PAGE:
In today's topsy-turvy environment, all bets are off. Rather than focus on critical upcoming legislative elections and a major conference to help attract investments to Egypt's struggling economy, TV channels seem sidelined by matters that raise eyebrows and questions given their timing.
More than than three years into Syria's brutal civil war, Syrian Kurds have carved out an entity of their own close to the border with Turkey.
If you ask me, Obama's action on Cuba was a master stroke, and full of foresight. He has undercut Putin's ability to use Cuba as a pressure point against the U.S. going forward and has, in a single action, transformed a net negative for the U.S. and Cuba into a net positive for its government, people, and businesses.
Now is the time to start a new American initiative with regards to Syria, but even today, the advice should be to do it in cooperation with Russia. In the past, Putin was at the helm, and Obama seemed to be weak, and now it may be completely different.
Soldiers, officers and police that fought against each other two decades earlier are now working together in UN and NATO operations to keep or deliver peace.
When fighters use or attack schools, they deny children their rights to be protected and to be taught in safety. Education is crucial if we are to save a generation of war-affected children.
The film is entertaining, funny, cute and having Egyptian legend Lebleba introduce the screening playing "Mama Noel," complete with red and white jacket and hat, was both surreal and cool.
As to who played the scorpion and who played the crocodile, I'd give the first title "Scorpion" to Dick Cheney and share the second, "Crocodile" between Bush Jr. and Obama. Cheney injected the venom and Bush and Obama have been drowning in it ever since.
The soft power of America's open society has once again come to the rescue of its hard power misadventures, this time by coming clean on the post-9/11 practice of torture. As China and several other countries intensify their crackdown on the Internet and open expression in general, the U.S. offers a lesson: honest criticism fortifies the legitimacy of government, not weakens it, because it assures an avenue for self-correction. In The WorldPost this week, Sen. Dianne Feinstein, who led the charge as head of the Senate Intelligence Committee that released the controversial torture report, writes that "torture goes against the very soul of our country." Howard Fineman reports why Sen. John McCain, a leading Republican and POW during the Vietnam War, also believes torture is a "stain" on America's national honor -- and ineffective to boot. (continued)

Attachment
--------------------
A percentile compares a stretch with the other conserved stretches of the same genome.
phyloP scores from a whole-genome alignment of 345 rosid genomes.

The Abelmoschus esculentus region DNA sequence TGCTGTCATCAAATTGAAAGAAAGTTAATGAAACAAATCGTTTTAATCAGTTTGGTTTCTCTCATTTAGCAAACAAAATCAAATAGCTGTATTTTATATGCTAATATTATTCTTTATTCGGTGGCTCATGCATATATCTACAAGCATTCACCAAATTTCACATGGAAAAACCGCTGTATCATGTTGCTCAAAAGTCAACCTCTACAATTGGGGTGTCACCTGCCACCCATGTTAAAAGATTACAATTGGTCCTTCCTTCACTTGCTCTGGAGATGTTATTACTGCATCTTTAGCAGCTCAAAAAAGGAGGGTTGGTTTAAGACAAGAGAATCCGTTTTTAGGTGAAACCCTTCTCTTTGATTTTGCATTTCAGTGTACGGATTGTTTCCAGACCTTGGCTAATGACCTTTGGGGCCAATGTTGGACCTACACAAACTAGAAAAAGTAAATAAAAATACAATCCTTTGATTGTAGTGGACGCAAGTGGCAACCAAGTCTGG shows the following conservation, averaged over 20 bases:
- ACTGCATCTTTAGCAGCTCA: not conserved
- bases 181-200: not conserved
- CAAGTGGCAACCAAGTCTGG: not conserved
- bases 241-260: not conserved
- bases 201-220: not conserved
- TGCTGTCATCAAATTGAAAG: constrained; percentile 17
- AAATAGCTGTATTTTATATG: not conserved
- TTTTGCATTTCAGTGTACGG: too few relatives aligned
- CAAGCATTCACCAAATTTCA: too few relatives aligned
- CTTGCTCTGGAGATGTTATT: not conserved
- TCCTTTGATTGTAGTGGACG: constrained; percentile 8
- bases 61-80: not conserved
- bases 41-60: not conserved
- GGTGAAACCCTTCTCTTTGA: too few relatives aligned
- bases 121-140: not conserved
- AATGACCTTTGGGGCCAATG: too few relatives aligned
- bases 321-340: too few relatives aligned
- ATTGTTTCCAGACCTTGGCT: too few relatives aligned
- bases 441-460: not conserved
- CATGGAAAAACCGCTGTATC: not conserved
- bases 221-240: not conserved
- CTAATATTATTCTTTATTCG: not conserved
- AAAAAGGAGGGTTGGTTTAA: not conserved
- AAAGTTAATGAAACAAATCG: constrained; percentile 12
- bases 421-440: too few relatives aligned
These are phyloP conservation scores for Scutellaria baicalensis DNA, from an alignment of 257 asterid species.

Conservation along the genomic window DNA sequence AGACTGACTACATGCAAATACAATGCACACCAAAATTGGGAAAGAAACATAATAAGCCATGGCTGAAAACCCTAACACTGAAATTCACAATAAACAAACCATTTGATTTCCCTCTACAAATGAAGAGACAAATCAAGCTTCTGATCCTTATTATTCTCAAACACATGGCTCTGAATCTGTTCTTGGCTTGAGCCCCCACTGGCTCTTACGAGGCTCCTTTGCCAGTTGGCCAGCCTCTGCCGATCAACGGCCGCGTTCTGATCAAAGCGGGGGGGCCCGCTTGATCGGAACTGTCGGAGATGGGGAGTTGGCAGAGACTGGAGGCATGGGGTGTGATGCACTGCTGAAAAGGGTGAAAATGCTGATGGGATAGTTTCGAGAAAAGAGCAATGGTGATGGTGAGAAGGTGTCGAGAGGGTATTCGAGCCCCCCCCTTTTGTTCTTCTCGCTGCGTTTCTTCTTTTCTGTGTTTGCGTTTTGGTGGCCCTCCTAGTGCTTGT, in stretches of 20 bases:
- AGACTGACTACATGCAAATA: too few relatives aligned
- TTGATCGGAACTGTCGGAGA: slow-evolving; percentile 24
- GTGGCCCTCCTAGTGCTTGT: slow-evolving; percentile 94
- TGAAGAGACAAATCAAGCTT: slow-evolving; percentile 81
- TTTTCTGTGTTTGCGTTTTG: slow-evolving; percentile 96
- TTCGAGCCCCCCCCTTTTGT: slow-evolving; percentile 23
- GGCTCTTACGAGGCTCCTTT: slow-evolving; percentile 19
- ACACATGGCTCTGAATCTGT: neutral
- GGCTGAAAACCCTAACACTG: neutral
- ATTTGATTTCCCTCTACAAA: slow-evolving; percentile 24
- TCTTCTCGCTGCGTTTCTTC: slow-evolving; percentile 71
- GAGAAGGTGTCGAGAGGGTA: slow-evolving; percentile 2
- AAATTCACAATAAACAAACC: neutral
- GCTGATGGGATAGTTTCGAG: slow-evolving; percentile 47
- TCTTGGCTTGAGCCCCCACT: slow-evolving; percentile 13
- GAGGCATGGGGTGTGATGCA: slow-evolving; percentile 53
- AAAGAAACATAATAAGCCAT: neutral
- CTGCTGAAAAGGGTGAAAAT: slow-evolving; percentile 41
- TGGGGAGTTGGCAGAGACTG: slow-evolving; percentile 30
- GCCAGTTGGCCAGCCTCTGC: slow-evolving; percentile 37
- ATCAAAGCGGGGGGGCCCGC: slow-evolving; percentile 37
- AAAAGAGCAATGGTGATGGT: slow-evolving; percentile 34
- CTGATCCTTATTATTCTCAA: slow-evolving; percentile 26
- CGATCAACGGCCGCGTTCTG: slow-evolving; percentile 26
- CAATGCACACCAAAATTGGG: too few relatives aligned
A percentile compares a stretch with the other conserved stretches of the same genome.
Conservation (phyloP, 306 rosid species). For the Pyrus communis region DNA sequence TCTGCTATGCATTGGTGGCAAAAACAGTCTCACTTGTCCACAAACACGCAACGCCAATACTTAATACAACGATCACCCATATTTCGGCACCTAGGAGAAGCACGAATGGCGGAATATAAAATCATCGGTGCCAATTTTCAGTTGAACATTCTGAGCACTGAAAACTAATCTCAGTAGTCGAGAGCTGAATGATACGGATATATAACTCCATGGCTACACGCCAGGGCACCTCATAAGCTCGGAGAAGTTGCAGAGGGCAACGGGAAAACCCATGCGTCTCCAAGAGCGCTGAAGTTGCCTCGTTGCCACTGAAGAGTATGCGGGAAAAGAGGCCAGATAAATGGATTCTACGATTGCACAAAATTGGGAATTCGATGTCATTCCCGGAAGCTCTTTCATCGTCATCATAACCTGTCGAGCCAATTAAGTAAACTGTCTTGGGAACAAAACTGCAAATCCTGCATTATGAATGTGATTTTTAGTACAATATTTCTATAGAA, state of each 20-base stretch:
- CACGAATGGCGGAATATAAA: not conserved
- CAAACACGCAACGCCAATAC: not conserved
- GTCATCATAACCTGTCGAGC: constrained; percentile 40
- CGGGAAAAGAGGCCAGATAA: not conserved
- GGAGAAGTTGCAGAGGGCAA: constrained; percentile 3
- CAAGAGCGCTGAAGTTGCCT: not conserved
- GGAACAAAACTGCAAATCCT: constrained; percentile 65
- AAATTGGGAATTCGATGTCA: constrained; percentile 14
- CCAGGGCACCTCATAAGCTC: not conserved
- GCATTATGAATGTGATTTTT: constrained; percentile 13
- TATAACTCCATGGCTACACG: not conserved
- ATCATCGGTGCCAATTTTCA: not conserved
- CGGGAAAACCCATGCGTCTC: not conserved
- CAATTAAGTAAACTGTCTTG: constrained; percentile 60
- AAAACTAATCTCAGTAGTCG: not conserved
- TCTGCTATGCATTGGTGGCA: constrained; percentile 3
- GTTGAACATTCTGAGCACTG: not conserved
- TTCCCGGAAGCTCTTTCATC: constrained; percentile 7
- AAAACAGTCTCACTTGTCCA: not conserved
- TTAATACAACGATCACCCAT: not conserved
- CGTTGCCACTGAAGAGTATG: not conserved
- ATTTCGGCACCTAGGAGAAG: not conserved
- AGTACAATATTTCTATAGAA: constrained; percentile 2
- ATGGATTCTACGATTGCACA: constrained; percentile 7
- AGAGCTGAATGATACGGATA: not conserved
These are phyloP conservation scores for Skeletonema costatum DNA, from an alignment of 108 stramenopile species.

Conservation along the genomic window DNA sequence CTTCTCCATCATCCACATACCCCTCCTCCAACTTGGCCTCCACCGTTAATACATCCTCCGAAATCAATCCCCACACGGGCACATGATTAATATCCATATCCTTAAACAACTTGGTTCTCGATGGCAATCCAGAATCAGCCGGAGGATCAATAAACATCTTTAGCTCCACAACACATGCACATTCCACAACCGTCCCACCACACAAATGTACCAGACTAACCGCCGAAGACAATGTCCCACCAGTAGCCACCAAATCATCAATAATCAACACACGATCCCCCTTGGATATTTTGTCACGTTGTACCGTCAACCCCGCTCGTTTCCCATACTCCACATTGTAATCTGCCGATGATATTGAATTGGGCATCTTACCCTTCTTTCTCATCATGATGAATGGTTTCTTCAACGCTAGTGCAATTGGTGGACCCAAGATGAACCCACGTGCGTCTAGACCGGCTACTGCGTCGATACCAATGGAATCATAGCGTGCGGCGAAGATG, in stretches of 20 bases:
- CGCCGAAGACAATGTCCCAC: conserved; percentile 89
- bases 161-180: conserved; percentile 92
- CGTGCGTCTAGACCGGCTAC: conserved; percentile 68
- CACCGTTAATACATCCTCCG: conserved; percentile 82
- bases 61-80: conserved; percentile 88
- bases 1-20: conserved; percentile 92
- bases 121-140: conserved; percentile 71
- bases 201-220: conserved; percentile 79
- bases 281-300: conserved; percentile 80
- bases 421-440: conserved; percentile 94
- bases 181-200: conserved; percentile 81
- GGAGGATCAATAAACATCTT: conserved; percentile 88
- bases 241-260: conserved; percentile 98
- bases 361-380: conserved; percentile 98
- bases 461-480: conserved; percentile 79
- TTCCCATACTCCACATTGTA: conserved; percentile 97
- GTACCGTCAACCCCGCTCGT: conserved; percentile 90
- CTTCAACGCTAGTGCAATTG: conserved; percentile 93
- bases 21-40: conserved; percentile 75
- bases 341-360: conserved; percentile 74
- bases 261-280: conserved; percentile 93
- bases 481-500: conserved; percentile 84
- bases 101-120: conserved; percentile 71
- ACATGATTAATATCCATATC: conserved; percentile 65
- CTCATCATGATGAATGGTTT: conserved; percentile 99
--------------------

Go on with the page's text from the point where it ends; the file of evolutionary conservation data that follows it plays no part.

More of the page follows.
Qatar's presidency of the GCC in 2015 will see a qualitative shift in Gulf relations and in drafting the new Arab-regional order, providing that the commitments made at the Riyadh summit are fulfilled, led by those related to the issue of Egyptian-Qatari relations.
"Today carrying a camera is like carrying a weapon. Who ever might stop you and start interrogating you for taking pictures."
Harsh winter weather is fast approaching in the Middle East. If the member states of the United Nations don't do something soon, the world's failure to deal with the catastrophe that is spilling out of Syria's civil war, could soon reach historic proportions.
In villages and towns across Suruc district, in south-eastern Turkey, there's almost nowhere you can travel these days without encountering a Syrian refugee.
With new DOD leadership, troops returning to Iraq, and an extension of the U.S. stay in Afghanistan, doing more of the same is clearly not enough; it is time to embrace fresh national security ideas.
These are more than jarring statistics that tug at our heartstrings. They are emblematic of a looming water crisis that will directly impact us all.
The next morning, a year ago today, I woke up to hear the news of the kidnapping of my daughter along with her husband and two friends, Samira and Nazem.